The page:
I've been looking in to agency/travel work as it seems pretty easy to get and am wondering if it's full time? I've read that some people get cancelled shifts and there are no guarantees.
Mar 4, '14
we have hired agency occasionally. Most have written in their agreement that they will not float or get cancelled. If you are in a desired specialty (ICU, ED, PICU) you should have no problem finding work and have those statements in your contract. If you live in a large city you may not even have to travel.
Mar 14, '14
Here have been a few times I have been cancelled. For the most part it was the hours I wanted and needed.
Mar 15, '14
I find it's like working as a per-diem: often feast or famine. And yes, as agency you are often one of the first to get cancelled.
That being said, some agencies will offer short- or long-term contracts to its employees. This pretty much guarantees your hours while under the contract....though if push came to shove, a cancellation could still happen.
Mar 21, '14
I have worked for several different companies. It is true if you are per deim, you could get cancelled for low census. I work contract, so I am guarenteed 36 hrs (3 12hr shifts) every week. Contract can be 6 weeks to 13 weeks, and I am loving it.
Mar 22, '14
Contract and travel are definitely different. When you do straight agency shifts, no hours are guaranteed except maybe 2 hours if you get all the way to the facility and get cancelled. Contract work can vary widely so make sure you agree with the terms. Travel contracts guarantee hours.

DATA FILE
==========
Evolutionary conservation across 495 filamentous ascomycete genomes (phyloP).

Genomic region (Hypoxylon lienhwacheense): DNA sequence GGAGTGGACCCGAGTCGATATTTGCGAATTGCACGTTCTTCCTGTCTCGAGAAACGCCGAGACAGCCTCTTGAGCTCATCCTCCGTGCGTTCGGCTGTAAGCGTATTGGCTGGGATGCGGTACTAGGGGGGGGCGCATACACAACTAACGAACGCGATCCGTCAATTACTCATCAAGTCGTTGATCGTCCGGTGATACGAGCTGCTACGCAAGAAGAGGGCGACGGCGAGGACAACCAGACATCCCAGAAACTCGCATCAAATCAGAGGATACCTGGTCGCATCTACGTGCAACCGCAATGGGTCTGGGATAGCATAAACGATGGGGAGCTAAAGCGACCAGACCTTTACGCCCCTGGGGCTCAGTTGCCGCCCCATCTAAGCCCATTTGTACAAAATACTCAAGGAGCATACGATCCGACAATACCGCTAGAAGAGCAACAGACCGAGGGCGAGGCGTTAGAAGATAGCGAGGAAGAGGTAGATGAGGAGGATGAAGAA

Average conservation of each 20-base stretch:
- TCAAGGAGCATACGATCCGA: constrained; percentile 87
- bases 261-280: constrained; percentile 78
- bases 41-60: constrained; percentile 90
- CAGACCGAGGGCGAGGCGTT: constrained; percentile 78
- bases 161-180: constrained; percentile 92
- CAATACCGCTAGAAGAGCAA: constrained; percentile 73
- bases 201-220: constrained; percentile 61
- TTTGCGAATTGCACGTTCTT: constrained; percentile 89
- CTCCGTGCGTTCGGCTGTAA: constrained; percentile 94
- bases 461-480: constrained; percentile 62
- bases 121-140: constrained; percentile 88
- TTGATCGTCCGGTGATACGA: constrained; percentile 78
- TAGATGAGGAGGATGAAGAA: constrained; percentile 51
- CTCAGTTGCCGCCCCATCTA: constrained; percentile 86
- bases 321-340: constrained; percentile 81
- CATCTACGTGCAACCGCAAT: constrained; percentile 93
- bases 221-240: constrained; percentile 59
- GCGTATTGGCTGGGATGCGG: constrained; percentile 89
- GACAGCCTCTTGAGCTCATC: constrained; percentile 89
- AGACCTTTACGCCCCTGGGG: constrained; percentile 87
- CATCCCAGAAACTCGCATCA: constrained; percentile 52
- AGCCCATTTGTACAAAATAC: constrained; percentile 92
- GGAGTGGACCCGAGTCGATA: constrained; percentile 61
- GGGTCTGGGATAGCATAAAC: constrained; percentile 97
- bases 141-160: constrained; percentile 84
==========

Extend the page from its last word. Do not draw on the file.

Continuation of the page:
Mar 22, '14
In my experience it depends on if you are a PRN employee filling in need for hospitals or if you get a contract ( usually 13 weeks assignments ) There is always the chance fo being cancelled as you are costing the hospital more money, when I have signed a contract in the past I haven't been cancelled at all
Apr 11, '14
I work PRN for an agency and have only been canceled once, they have a lot of needs and I'm usually turning them down. I work with one nurse who drives quite a distance to work one shift a week at our hospital, she says they pay her so much (they give her a travel stipend too even though she is not under a travel contract, because of the mileage) that she only needs to work one day a week.
Keep in mine that if you work two days a week as an agency nurse, you might be making as much as you would three days a week full time as a staff nurse near the lower end of the pay scale.
Also always remember: They are billing the hospital twice (or more) what they are paying you. If they call and are desperate and really want you to work, ask for a bonus. You will get one!
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